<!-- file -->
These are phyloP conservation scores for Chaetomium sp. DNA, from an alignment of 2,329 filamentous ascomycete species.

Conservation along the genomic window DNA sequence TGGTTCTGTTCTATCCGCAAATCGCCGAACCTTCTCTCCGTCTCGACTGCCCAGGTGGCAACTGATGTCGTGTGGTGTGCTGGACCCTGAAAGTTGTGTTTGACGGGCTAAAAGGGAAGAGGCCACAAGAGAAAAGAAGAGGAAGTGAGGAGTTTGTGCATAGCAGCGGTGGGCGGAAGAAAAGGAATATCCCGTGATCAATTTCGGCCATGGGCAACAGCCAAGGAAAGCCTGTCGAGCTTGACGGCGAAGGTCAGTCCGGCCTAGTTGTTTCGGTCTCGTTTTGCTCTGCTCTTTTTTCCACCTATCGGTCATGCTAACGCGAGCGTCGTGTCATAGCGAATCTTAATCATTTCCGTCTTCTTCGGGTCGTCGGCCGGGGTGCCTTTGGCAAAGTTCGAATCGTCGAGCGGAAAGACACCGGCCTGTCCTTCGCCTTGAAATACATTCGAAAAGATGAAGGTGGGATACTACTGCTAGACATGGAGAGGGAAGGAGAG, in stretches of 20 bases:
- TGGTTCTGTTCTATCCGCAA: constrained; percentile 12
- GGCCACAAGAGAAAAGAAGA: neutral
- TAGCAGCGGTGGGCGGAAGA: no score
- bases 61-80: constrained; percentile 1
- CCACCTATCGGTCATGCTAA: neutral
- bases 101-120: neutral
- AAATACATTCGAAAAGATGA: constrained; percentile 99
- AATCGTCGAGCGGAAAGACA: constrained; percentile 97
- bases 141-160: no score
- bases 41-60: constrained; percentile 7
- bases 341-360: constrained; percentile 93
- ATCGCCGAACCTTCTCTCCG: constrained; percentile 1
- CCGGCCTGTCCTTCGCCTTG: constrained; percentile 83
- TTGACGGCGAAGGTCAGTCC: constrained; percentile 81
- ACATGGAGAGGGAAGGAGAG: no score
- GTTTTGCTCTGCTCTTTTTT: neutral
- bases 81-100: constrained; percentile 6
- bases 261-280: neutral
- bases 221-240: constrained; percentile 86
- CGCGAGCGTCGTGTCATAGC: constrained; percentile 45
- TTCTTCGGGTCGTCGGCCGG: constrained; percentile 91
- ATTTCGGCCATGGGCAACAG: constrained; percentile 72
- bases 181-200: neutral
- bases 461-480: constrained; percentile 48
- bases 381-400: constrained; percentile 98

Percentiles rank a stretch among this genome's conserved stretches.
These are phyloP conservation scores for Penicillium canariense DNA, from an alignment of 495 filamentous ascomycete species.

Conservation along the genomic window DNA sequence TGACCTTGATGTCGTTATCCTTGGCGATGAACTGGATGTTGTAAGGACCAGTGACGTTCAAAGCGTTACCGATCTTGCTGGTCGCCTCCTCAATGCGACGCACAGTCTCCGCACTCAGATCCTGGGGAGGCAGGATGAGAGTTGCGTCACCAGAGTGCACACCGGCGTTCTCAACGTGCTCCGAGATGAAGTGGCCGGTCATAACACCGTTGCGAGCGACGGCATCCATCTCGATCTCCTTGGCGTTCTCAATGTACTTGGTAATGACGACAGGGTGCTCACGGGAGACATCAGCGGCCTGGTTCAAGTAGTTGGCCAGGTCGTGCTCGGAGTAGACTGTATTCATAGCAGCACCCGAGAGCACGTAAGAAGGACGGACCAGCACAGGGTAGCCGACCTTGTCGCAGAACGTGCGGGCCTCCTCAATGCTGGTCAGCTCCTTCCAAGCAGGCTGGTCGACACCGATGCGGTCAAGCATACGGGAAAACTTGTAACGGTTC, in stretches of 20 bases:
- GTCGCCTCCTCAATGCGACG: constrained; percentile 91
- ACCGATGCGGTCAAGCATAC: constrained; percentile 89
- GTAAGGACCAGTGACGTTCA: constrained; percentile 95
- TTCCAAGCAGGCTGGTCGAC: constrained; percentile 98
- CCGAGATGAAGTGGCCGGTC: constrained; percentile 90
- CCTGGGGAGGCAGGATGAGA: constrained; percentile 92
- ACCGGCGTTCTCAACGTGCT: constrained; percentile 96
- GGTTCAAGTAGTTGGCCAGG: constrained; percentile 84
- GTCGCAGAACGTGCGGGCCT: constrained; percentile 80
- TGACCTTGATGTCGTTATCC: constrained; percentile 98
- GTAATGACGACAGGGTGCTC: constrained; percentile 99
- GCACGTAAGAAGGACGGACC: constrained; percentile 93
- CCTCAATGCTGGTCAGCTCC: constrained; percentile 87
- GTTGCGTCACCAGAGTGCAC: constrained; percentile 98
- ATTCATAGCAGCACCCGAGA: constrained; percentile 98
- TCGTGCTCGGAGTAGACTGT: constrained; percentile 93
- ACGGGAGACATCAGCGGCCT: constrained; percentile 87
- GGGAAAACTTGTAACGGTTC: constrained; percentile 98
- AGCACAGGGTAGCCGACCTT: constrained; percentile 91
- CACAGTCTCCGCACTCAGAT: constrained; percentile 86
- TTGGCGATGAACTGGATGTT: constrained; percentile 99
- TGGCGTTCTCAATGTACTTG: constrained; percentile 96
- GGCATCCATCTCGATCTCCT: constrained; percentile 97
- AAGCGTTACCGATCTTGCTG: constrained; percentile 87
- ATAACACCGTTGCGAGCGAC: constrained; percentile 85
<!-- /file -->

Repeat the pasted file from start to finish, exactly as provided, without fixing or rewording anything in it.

These are phyloP conservation scores for Chaetomium sp. DNA, from an alignment of 2,329 filamentous ascomycete species.

Conservation along the genomic window DNA sequence TGGTTCTGTTCTATCCGCAAATCGCCGAACCTTCTCTCCGTCTCGACTGCCCAGGTGGCAACTGATGTCGTGTGGTGTGCTGGACCCTGAAAGTTGTGTTTGACGGGCTAAAAGGGAAGAGGCCACAAGAGAAAAGAAGAGGAAGTGAGGAGTTTGTGCATAGCAGCGGTGGGCGGAAGAAAAGGAATATCCCGTGATCAATTTCGGCCATGGGCAACAGCCAAGGAAAGCCTGTCGAGCTTGACGGCGAAGGTCAGTCCGGCCTAGTTGTTTCGGTCTCGTTTTGCTCTGCTCTTTTTTCCACCTATCGGTCATGCTAACGCGAGCGTCGTGTCATAGCGAATCTTAATCATTTCCGTCTTCTTCGGGTCGTCGGCCGGGGTGCCTTTGGCAAAGTTCGAATCGTCGAGCGGAAAGACACCGGCCTGTCCTTCGCCTTGAAATACATTCGAAAAGATGAAGGTGGGATACTACTGCTAGACATGGAGAGGGAAGGAGAG, in stretches of 20 bases:
- TGGTTCTGTTCTATCCGCAA: constrained; percentile 12
- GGCCACAAGAGAAAAGAAGA: neutral
- TAGCAGCGGTGGGCGGAAGA: no score
- bases 61-80: constrained; percentile 1
- CCACCTATCGGTCATGCTAA: neutral
- bases 101-120: neutral
- AAATACATTCGAAAAGATGA: constrained; percentile 99
- AATCGTCGAGCGGAAAGACA: constrained; percentile 97
- bases 141-160: no score
- bases 41-60: constrained; percentile 7
- bases 341-360: constrained; percentile 93
- ATCGCCGAACCTTCTCTCCG: constrained; percentile 1
- CCGGCCTGTCCTTCGCCTTG: constrained; percentile 83
- TTGACGGCGAAGGTCAGTCC: constrained; percentile 81
- ACATGGAGAGGGAAGGAGAG: no score
- GTTTTGCTCTGCTCTTTTTT: neutral
- bases 81-100: constrained; percentile 6
- bases 261-280: neutral
- bases 221-240: constrained; percentile 86
- CGCGAGCGTCGTGTCATAGC: constrained; percentile 45
- TTCTTCGGGTCGTCGGCCGG: constrained; percentile 91
- ATTTCGGCCATGGGCAACAG: constrained; percentile 72
- bases 181-200: neutral
- bases 461-480: constrained; percentile 48
- bases 381-400: constrained; percentile 98

Percentiles rank a stretch among this genome's conserved stretches.
These are phyloP conservation scores for Penicillium canariense DNA, from an alignment of 495 filamentous ascomycete species.

Conservation along the genomic window DNA sequence TGACCTTGATGTCGTTATCCTTGGCGATGAACTGGATGTTGTAAGGACCAGTGACGTTCAAAGCGTTACCGATCTTGCTGGTCGCCTCCTCAATGCGACGCACAGTCTCCGCACTCAGATCCTGGGGAGGCAGGATGAGAGTTGCGTCACCAGAGTGCACACCGGCGTTCTCAACGTGCTCCGAGATGAAGTGGCCGGTCATAACACCGTTGCGAGCGACGGCATCCATCTCGATCTCCTTGGCGTTCTCAATGTACTTGGTAATGACGACAGGGTGCTCACGGGAGACATCAGCGGCCTGGTTCAAGTAGTTGGCCAGGTCGTGCTCGGAGTAGACTGTATTCATAGCAGCACCCGAGAGCACGTAAGAAGGACGGACCAGCACAGGGTAGCCGACCTTGTCGCAGAACGTGCGGGCCTCCTCAATGCTGGTCAGCTCCTTCCAAGCAGGCTGGTCGACACCGATGCGGTCAAGCATACGGGAAAACTTGTAACGGTTC, in stretches of 20 bases:
- GTCGCCTCCTCAATGCGACG: constrained; percentile 91
- ACCGATGCGGTCAAGCATAC: constrained; percentile 89
- GTAAGGACCAGTGACGTTCA: constrained; percentile 95
- TTCCAAGCAGGCTGGTCGAC: constrained; percentile 98
- CCGAGATGAAGTGGCCGGTC: constrained; percentile 90
- CCTGGGGAGGCAGGATGAGA: constrained; percentile 92
- ACCGGCGTTCTCAACGTGCT: constrained; percentile 96
- GGTTCAAGTAGTTGGCCAGG: constrained; percentile 84
- GTCGCAGAACGTGCGGGCCT: constrained; percentile 80
- TGACCTTGATGTCGTTATCC: constrained; percentile 98
- GTAATGACGACAGGGTGCTC: constrained; percentile 99
- GCACGTAAGAAGGACGGACC: constrained; percentile 93
- CCTCAATGCTGGTCAGCTCC: constrained; percentile 87
- GTTGCGTCACCAGAGTGCAC: constrained; percentile 98
- ATTCATAGCAGCACCCGAGA: constrained; percentile 98
- TCGTGCTCGGAGTAGACTGT: constrained; percentile 93
- ACGGGAGACATCAGCGGCCT: constrained; percentile 87
- GGGAAAACTTGTAACGGTTC: constrained; percentile 98
- AGCACAGGGTAGCCGACCTT: constrained; percentile 91
- CACAGTCTCCGCACTCAGAT: constrained; percentile 86
- TTGGCGATGAACTGGATGTT: constrained; percentile 99
- TGGCGTTCTCAATGTACTTG: constrained; percentile 96
- GGCATCCATCTCGATCTCCT: constrained; percentile 97
- AAGCGTTACCGATCTTGCTG: constrained; percentile 87
- ATAACACCGTTGCGAGCGAC: constrained; percentile 85